Skip to main content
Legal case

Divisible or indivisible injury? It might be immaterial

The court held that the doctrine of material contribution can apply as much to indivisible injuries as it can to those that are divisible.

A new judgment from the Court of Appeal in Holmes v Poeton Holding Ltd [2023] EWCA Civ 1377 on this difficult area of law provides further guidance which is unlikely to be welcomed by defendants.

The circumstances in which the established “but for” causation test is modified have long been controversial.

Legal practitioners, experts, and courts have wrestled with the applicability of material contribution where the traditional test is inappropriate.

In Thorley v Sandwell & West Birmingham NHS Trust [2021] EWHC 2604, Justice Soole described the law on material contribution as “ripe for authoritative review” which is hardly surprising given some of the prior inconsistent rulings.

Since Bonnington Castings Ltd v Wardlaw [1956], which introduced material contribution as an alternative to establishing causation on the “but for” test, it has been a matter of contention for litigating parties.

Practitioners will be a familiar with a number of high profile cases, not least Bailey v The Ministry of Defence & Anor [2009] 1 WLR 1052 in which it was said that the doctrine only applied in cases where medical science cannot establish causation on the “but for” test; Ministry of Defence v AB & others [2010] EWCA Civ 1317 in which it was held that the principle only applies where the condition is “divisible”; and Williams v Bermuda [2016] UKPC 4 in which Lord Toulson said it was “trite law” that a defendant causing or contributing to an “indivisible” injury will be held fully liable for it. In John v Central Manchester and Manchester Childrens’ University Hospitals NHS Foundation Trust [2016] EWHC 407 QB it was held that there must be a cumulative effect of the causative agent and the severity of the disease must increase with exposure.

Whether an injury is divisible or indivisible and, accordingly, whether material contribution could apply is also controversial. The general consensus is that an injury which is made more severe by exposure to the noxious/negligent agent is “divisible” (for example asbestosis or industrial deafness in which severity correlates with exposure) whilst those injuries which are not worsened by exposure are “indivisible” (for instance cancer or mesothelioma).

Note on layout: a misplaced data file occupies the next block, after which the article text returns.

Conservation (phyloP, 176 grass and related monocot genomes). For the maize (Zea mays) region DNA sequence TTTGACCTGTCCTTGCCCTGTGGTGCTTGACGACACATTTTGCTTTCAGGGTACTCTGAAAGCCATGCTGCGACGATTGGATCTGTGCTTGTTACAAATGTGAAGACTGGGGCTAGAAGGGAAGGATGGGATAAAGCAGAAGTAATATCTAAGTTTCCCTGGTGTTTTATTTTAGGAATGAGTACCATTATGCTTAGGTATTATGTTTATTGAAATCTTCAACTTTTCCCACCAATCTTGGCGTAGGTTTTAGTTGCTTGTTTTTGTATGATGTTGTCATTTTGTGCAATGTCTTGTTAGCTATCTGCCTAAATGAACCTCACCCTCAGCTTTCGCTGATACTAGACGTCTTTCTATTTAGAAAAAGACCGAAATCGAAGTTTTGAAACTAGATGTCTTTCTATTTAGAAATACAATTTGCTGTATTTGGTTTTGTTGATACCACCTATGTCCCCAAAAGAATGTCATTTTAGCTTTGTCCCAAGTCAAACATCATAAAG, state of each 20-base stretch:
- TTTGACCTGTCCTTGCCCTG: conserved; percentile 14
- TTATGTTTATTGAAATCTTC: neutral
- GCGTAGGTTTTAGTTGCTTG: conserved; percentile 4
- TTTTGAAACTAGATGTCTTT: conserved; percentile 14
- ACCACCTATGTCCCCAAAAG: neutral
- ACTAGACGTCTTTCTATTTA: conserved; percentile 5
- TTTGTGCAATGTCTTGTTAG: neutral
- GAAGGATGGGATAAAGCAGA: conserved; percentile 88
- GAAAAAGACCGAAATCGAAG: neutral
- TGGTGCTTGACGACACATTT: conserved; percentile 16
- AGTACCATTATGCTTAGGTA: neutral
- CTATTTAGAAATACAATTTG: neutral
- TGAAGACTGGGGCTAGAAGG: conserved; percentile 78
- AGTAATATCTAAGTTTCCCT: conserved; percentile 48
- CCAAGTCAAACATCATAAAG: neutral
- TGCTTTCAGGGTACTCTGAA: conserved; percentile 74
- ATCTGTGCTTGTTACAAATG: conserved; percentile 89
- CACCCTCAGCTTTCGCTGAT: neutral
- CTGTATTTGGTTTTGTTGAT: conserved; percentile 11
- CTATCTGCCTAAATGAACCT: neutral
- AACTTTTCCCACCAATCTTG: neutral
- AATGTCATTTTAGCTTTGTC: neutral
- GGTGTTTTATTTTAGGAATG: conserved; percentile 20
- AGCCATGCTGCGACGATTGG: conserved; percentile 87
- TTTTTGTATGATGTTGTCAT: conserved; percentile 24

More recent cases which have grappled with the doctrine and added to the confusion include Davies v Frimley Health NHS Foundation [2021] EWHC 169 in which the court appeared to accept that material contribution only applied to divisible injuries. In Thorley the judge considered himself bound by AB and it was held that material contribution has no application to a case where there is indivisible injury an one tortfeasor. 

Defendants have subsequently often defended material contribution claims on the basis that the injury is indivisible and ensuring that the claimant must satisfy the more onerous “but for” test.

However, the Court of Appeal’s recent decision in Holmes v Poeton Holding Ltd [2023] may change the landscape ( The claim related to whether the claimant’s Parkinson’s disease had been caused, or materially contributed to, by exposure to noxious agents in his employment.

In his judgment LJ Stuart-Smith weighed up much of the previous case law and disagreed with much of it. Whilst maintaining the accepted definitions of a “divisible” and “indivisible” injury, he considered previous decisions, notably Bonnington, had miscommunicated the difference and the error had been carried forward.

Whilst the claim ultimately failed, the court held that the doctrine of material contribution can apply as much to indivisible injuries as it can to those that are divisible.

The judgment is unlikely to be welcomed by defendants but will provide some long-awaited certainty and, it remains, that the doctrine is a modified version of the traditional “but for” test and will have limited applicability.